NASA can give incredibly precise forecasts of these things. On 13 April 2029, Apophis will pass by Earth and come to within just 18,300 miles of our planet. Put a note in your diary and remember to look up at the sky.

Full story: BBC News

Introducing Robonaut R2: The robot that uses Twitter. In outer space.

R2 is a robot with a difference. Not only is it the first ever human-like astronuat robot, but it uses social networking website Twitter to write status updates from The International Space Station.  The popular robonaut has already acquired over 40,000 followers on the site.

R2 has been designed to assist astronauts in The ISS, both inside and outside the station. (It describes itself on its Twitter profile as “A humanoid robot designed to work side by side with humans, or go where the risks are too great for people”). The robot currently sits in a fixed base, but eventually NASA plans to attach legs so that R2 can crawl through the Station corridors. Further forward in time, it may even be mounted to a 4-wheel rover and sent to explore the surfaces of Mars and the Moon.

The success of R2 is considered a massively encouraging sign for future space exploration. Writing on NASA’s website, John Olson, the agency’s director of Exploration Systems Integration Office, said: “The combined potential of humans and robots is a perfect example of the sum equalling more than the parts … It will allow us to go farther and achieve more than we can probably even imagine today.”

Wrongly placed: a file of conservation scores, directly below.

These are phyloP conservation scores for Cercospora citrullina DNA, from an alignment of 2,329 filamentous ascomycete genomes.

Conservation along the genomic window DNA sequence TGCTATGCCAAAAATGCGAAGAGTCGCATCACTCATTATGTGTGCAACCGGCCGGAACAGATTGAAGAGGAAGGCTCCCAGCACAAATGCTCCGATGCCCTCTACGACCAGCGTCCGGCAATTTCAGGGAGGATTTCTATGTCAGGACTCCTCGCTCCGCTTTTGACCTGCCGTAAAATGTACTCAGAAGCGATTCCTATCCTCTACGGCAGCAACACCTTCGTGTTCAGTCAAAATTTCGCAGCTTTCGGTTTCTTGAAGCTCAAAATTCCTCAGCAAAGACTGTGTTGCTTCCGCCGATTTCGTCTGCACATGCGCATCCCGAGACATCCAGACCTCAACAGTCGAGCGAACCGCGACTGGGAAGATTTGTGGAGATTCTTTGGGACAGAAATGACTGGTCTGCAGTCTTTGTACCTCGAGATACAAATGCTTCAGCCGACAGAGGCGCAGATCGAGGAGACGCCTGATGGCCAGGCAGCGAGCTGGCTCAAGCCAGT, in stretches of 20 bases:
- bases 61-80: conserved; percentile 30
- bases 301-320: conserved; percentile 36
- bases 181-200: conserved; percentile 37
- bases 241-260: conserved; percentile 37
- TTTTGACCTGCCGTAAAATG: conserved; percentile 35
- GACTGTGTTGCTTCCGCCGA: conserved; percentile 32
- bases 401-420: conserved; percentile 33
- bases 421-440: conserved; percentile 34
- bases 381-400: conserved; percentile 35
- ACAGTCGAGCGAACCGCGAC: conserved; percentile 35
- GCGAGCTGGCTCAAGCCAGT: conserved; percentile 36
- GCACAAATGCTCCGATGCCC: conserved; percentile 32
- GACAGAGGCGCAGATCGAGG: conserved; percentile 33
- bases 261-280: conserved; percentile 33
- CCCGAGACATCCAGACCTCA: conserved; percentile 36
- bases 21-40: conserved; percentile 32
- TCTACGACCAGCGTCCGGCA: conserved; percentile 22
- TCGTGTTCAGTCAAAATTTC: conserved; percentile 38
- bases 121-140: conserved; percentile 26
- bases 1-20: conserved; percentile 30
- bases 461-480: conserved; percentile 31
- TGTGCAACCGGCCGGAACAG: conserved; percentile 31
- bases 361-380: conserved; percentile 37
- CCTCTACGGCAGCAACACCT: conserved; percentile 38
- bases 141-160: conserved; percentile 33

Full story: BBC News

Sun’s eruptions are on their way to Earth


Immensely powerful waves of charged solar particles will be blasted towards planet Earth over the next couple of days. These solar flares are expected to toy with the Earth’s magnetic field, lighting up our skies with unique patterns, but also confusing an awful lot of our technology. 

This is a result of three “coronal mass ejections” – eruptions on the surface of the Sun caused by sudden releases of magnetic energy stored in its atmosphere. The third eruption is the strongest recorded since 2006.

It is thought that this could affect modern technology here on Earth: there is a danger that electrical power grids, communications systems and satellite signals may all be disrupted. So there is an outside risk of powercuts, blackouts, radio signals being lost, and the Sat-Nav in your car losing its sense of direction.

On a more positive and cheerful note, the Aurora Borealis (pictured above) are expected to occur far further South than usual, and may therefore be visible here in parts of the UK.

Full story: BBC News

Scientists compile most detailed map ever of night sky

Scientists working on SDSS (The Sloan Digital Sky Survey) have created the most detailed image ever of the night sky. It has taken over a decade of scanning the skies with a 138-megapixel camera to compile this image – consisting of over a trillion pixels in total.

It is an image so detailed and so massive that it would take half a million high-definition televisions to take it all in at full resolution… And this is just a map of one-third of the sky!

Full story: POPSCI Popular Science